The Trojan War, approximately 3 millennia ago, was fought between the Achaeans and the Trojans. The Achaeans (a name used by Homer in the Iliad as a collective name for the Greeks) consisted of soldiers and leaders from many different Greek city states and islands and worshipped the Olympian gods. The Trojans were an Anatolian people from Northern modern-day Turkey. The Trojans had many similarities with both Ancient Greek and Hittite culture but according to Homer they adopted the Olympian gods as their religion. There is debate over the historical accuracy of the Iliad the epic poem written by Homer who was a famous Ancient Greek poet. However it is now agreed amongst most historians that the Trojan War did take place but likely not exactly how Homer described it. Homer’s description of the events in the Trojan War and leading up to the Trojan War are unrealistic and often biased towards the Achaeans. According to Homer, the war started with Helen escaping to Troy with Paris, a Prince of Troy. Paris was a guest in Helen’s husband's home when he committed adultery with her, disrespecting the rules of hospitality which were seen as sacred. This cause of war was referred to many times in The Iliad authored by Homer: Achilles:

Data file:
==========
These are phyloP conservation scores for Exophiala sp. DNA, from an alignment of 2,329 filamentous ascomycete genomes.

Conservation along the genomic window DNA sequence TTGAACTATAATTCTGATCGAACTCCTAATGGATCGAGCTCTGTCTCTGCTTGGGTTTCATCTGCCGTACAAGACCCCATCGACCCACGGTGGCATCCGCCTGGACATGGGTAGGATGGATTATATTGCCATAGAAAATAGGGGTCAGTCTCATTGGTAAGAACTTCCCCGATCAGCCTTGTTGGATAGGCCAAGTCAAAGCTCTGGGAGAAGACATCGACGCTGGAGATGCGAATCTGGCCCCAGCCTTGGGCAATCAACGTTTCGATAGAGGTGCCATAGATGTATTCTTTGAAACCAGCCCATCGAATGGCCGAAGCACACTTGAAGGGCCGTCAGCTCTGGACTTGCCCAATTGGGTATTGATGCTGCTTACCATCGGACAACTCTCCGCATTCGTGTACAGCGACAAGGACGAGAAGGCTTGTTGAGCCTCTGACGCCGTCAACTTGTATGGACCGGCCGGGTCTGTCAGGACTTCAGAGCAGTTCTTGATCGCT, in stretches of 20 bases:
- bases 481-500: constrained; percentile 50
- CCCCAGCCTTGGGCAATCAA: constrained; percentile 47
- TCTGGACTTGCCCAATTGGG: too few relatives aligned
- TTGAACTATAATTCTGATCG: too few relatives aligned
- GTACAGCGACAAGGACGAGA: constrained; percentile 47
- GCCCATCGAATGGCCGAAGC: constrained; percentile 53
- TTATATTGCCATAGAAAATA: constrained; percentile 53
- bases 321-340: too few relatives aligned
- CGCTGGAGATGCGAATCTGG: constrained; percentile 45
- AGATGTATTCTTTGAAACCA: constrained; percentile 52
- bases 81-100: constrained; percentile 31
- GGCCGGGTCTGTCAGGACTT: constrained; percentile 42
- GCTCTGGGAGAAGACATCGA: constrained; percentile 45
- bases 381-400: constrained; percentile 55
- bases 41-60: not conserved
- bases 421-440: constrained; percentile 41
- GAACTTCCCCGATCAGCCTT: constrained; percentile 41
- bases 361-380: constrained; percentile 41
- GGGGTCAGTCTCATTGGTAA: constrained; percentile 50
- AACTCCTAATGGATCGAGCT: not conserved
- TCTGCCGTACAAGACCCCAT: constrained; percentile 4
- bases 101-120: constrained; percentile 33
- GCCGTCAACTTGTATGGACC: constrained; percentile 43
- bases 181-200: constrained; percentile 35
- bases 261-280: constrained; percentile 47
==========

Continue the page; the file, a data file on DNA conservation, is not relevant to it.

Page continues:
"But why must the Argives fight
the Trojans? Why did Atreus' son assemble
and bring us? Wasn't it for Helen's sake?
Are Atreus' sons the only men who love their wives?" Lines 336-340 Book Sixteen
“It is no cause for anger that the Trojans and the well-greaved Achaeans have suffered for so long over such a woman: she is wondrously like the immortal goddesses to look upon.” Of Helen, Book 3.
There was a wedding shortly before this, where Eris (the Goddess of Discord) threw a golden apple towards a group of goddesses that was engraved with the word "Kallisti": "for the fairest." Three goddesses in particular, Aphrodite, Athena and Hera felt that they were the fairest, and so the apple must have been...